As the self-appointed “Psychedelic Stooge” of Third Man Records, Ben oversees vinyl manufacturing and distribution. He has an acute sense of what it takes to make a record from beginning to end, so when the label first decided to make this idea a reality about a year and a half ago, he knew it was going to be a monumental effort. Finding the machines, finding the staff to operate them ­– it was certainly the biggest leap into DIY that Third Man Records had ever made since starting the label in 2001 and building the flagship brick-and-mortar in Detroit in 2015. But they decided to put their money where their mouth is and jump.

We do it because this is important and compelling to us.

“Vinyl is back,” Blackwell insists for what I imagine is the billionth time. That’s totally not the story. What they set out to do with Third Man Pressing is to attempt to answer one primary goal: “Where does it go from here?”

So they started looking for record-pressing equipment. Went on a quest for lightly used gear in all the four corners of the world. Poked around for potentially reliable beaters that they could fix up. Because here’s the thing: new machines haven’t been built for about 35 years... Well, that is until they found a manufacturer in Germany who just recently built a handful. Third Man decided to pony up the investment to purchase eight of these environmentally efficient machines and have them shipped to Detroit. Brand-spanking-new extruders and presses that they customized in the immediately recognizable colors of the brand. That move alone was starting to stink of history in the making, but they found no reason to stop there.

Third Man Pressing throws record manufacturing right in your face. Rather than having a closed-door plant in the back of some building, they built an enormous glass wall on the back of the storefront. They curated and designed every inch of the 10,000-square-foot space to represent a visible Third Man ethos: yellow-black-and-white design cues; an enormous hand-painted mural from famed artist, Robert Sestock; huge red-and-white-striped support pillars that represent the White Stripes’ foundation that Third Man was built on. This is not only the first fully climate-controlled pressing-plant work environment in the world – it’s a place where record enthusiasts can see it happen right in front of them. Not as some spectacle sideshow, but operated by trained professionals who care about music more than anything.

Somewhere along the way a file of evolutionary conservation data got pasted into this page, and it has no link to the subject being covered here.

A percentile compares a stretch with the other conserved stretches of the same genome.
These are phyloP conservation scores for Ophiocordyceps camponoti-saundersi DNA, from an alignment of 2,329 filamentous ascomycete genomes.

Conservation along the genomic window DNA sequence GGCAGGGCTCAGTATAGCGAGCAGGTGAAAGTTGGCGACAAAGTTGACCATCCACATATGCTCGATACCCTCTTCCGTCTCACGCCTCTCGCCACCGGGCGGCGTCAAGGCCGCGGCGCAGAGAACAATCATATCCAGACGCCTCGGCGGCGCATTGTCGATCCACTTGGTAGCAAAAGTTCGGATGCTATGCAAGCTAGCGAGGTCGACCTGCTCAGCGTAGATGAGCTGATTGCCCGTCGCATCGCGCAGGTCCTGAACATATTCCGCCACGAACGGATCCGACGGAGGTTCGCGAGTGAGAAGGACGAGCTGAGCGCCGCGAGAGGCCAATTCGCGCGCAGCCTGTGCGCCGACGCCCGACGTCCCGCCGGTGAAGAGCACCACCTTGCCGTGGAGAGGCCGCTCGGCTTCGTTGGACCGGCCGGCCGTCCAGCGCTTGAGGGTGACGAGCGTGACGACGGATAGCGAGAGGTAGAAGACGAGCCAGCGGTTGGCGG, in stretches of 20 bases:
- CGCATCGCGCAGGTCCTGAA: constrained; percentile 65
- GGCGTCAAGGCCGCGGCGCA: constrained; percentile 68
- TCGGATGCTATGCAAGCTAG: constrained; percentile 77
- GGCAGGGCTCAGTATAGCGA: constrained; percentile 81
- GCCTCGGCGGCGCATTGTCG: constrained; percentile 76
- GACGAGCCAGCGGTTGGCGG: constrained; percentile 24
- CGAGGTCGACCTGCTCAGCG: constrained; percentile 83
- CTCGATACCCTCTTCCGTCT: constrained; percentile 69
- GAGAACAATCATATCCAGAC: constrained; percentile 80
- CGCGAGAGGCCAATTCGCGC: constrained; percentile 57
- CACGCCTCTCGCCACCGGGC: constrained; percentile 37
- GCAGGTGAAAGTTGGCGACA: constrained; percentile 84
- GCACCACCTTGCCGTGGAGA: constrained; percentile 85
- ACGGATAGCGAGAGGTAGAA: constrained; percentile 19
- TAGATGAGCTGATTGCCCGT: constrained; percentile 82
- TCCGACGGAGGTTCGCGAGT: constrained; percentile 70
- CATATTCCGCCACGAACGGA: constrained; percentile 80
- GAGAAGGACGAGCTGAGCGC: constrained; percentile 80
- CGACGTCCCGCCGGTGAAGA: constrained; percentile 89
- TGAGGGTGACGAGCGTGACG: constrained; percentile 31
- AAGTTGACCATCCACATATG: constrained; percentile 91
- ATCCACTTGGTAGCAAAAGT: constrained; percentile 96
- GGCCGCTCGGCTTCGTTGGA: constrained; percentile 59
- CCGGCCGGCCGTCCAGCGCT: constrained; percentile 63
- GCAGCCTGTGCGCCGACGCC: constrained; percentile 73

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Third Man Pressing puts the process on display from inside their flagship store in Detroit. 

They live by the philosophy that money should never be the primary concern in what they do. If that were the case, they could crank out digital files by the boatload and go to bed early. But doing it right, crafting the process, making it the right extension of the brand is important.

“There’s beauty in the struggle. In the connection. In the love,” according to Blackwell.

Since the grand opening in the end of February, Third Man is now pressing somewhere around 5,000 records in an eight-hour shift. Each record takes about 45 seconds from seed to platter and their sixteen or so employees do every bit of it by hand – from pressing to inspecting to giving them a test play on the factory floor sound system. They’re capable of pressing both full-size 12-inch records and 7-inches in 130g or 180g vinyl and in 19 crazy colors, from basic black to pink fluorescent and every odd combo you can think of. They archive the plates in a massive, mostly-empty-for-now-but-filling-up bookshelf. And they’re taking orders from labels and musicians, large and small, all over the world.

But with a goal that focuses on “what’s next?” – there’s no end to where Third Man will take things. Whether that means pressing larger volumes, using different materials, experimenting with even more insane color combinations or concocting something that hasn’t even been invented yet, Third Man Pressing seeks to keep their version of the record industry loud and living up to its name: a fiercely independent industry that both makes and shatters records.